Chronic inflammation: The new science behind America's deadliest diseases

Published July 17, 2012

| The Wall Street Journal

What do heart disease, diabetes, Alzheimer's, stroke and cancer have in common? Scientists have linked each of these to a condition known as chronic inflammation, and they are studying how high-fat foods and excess body weight may increase the risk for fatal disorders.

Inflammation is the body's natural response to injury and outside irritants. But when the irritants don't let up, because of a diet of high-fat foods, too much body fat and smoking, for example, the immune system can spiral out of control and increase the risk for disease. Experts say when inflammation becomes chronic it can damage heart valves and brain cells, trigger strokes, and promote resistance to insulin, which leads to diabetes. It also is associated with the development of cancer.

Much of the research on chronic inflammation has focused on fighting it with drugs, such as cholesterol-lowering statins for heart disease. A growing body of research is revealing how abdominal fat and an unhealthy diet can lead to inflammation. Some scientists are investigating how certain components in foods might help. Dietary fiber from whole grains, for instance, may play a protective role against inflammation, a recent study found. And dairy foods may help ease inflammation in patients with a combination of risk factors.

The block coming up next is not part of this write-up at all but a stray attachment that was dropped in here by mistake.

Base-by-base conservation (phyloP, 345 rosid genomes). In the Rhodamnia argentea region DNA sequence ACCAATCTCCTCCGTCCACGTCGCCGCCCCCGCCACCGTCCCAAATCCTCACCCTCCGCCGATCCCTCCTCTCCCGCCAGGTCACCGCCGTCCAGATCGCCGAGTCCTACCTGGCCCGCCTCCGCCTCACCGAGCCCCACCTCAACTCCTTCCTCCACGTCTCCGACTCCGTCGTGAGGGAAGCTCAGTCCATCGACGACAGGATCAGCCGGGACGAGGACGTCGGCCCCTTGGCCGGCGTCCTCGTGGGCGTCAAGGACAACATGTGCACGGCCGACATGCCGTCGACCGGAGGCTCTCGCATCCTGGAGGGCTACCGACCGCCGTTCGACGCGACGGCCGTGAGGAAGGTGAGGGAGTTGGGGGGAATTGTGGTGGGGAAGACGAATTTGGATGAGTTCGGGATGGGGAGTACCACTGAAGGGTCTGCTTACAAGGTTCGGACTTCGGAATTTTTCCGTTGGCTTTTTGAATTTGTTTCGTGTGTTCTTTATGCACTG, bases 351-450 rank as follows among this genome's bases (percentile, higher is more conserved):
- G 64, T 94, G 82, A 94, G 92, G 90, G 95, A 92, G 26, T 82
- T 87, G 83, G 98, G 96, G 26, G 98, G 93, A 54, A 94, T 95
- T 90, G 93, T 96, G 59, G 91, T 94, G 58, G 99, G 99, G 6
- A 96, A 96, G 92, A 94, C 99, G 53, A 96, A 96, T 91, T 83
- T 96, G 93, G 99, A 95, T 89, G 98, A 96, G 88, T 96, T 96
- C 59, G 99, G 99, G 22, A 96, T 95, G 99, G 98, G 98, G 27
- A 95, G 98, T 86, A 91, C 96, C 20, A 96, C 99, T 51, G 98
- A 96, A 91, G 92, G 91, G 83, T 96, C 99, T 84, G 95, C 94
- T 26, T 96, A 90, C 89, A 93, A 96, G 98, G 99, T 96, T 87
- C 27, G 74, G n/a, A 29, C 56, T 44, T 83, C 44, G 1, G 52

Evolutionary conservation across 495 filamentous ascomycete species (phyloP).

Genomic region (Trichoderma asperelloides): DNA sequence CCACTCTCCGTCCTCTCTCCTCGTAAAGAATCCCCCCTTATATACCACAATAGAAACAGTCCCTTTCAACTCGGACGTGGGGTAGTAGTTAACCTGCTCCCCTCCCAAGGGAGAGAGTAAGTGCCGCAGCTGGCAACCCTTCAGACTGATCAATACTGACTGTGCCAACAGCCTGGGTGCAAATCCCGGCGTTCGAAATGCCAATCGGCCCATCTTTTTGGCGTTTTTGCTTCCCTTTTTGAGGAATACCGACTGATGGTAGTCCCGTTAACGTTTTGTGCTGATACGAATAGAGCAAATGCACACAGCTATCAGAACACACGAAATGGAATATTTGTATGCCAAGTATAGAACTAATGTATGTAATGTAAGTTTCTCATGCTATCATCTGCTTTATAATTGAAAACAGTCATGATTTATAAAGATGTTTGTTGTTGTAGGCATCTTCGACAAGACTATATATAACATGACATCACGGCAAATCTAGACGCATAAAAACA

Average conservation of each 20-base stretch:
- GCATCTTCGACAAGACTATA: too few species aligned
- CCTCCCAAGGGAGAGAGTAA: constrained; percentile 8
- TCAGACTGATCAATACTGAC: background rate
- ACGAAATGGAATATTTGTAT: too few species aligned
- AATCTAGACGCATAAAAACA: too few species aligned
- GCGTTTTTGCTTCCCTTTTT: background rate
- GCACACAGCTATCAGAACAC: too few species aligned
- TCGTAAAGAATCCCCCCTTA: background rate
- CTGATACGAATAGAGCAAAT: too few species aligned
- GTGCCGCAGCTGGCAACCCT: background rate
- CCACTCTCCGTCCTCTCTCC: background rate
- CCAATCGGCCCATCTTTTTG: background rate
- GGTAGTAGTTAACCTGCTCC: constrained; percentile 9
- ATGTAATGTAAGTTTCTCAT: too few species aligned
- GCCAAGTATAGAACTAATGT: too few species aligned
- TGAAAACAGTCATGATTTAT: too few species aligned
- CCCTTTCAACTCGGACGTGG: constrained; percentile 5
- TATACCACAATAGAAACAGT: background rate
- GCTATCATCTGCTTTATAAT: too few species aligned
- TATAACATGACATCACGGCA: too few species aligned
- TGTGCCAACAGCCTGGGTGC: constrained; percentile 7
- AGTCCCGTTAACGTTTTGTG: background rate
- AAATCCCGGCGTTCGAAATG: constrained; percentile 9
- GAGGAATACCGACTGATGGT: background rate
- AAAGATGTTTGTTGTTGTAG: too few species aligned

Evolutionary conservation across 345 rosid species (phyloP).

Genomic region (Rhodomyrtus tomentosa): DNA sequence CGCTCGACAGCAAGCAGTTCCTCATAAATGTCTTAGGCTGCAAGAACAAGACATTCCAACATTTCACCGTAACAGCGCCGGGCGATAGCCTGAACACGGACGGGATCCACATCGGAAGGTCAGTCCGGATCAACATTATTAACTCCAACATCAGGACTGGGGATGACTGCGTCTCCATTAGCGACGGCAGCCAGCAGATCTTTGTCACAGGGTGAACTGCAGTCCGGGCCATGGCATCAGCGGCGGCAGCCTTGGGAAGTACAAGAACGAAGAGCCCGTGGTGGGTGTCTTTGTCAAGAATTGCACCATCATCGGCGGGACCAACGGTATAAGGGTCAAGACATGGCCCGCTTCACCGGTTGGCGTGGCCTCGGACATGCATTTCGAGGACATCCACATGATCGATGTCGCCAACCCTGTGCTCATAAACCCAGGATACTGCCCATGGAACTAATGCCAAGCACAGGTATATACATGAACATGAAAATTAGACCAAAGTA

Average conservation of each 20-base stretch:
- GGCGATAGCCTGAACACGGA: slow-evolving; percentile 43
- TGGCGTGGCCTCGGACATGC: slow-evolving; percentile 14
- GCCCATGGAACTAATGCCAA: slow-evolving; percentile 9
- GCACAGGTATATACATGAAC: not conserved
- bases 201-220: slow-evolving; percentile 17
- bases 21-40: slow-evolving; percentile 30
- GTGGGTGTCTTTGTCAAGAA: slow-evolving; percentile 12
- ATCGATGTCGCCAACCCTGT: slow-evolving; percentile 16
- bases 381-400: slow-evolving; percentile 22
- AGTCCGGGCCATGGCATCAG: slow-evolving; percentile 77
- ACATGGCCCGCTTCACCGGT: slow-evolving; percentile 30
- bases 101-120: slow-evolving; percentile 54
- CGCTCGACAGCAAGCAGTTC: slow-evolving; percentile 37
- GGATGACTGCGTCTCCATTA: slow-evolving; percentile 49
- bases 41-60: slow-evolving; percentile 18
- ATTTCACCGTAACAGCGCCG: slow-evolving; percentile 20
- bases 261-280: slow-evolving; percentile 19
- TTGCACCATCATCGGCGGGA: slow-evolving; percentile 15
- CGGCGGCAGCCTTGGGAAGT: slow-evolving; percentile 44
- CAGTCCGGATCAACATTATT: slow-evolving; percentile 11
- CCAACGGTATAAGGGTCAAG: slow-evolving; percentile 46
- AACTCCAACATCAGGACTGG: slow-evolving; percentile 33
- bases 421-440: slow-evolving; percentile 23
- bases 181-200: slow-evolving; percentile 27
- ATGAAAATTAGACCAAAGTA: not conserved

Chronic inflammation is perhaps best understood in its relation to cardiovascular disease. The immune system's white blood cells rush to the arteries when the blood vessels are besieged by low density lipoprotein, or LDL—the "bad" cholesterol. The cells embed themselves in the artery wall and gobble up the invading cholesterol, causing damage to the arteries that can lead to heart attack or stroke.

"You need to have inflammation when you have a wound and the immune system goes in to heal it. Yet we don't want too much inflammation in our system causing damage to our arteries" and other harm, says Wendy Weber, a program director at the National Center for Complementary and Alternative Medicine, part of the National Institutes of Health.

One significant discovery concerns obesity and the ways it promotes inflammation. Fat cells, particularly those in the visceral fat that settles in the belly and around organs, were long thought merely to store excess weight. Instead, fat cells act like small factories to churn out molecules known as cytokines, which set inflammation in motion, says Peter Libby, chief of the division of cardiovascular medicine at Brigham and Women's Hospital in Boston and a professor at Harvard Medical School.

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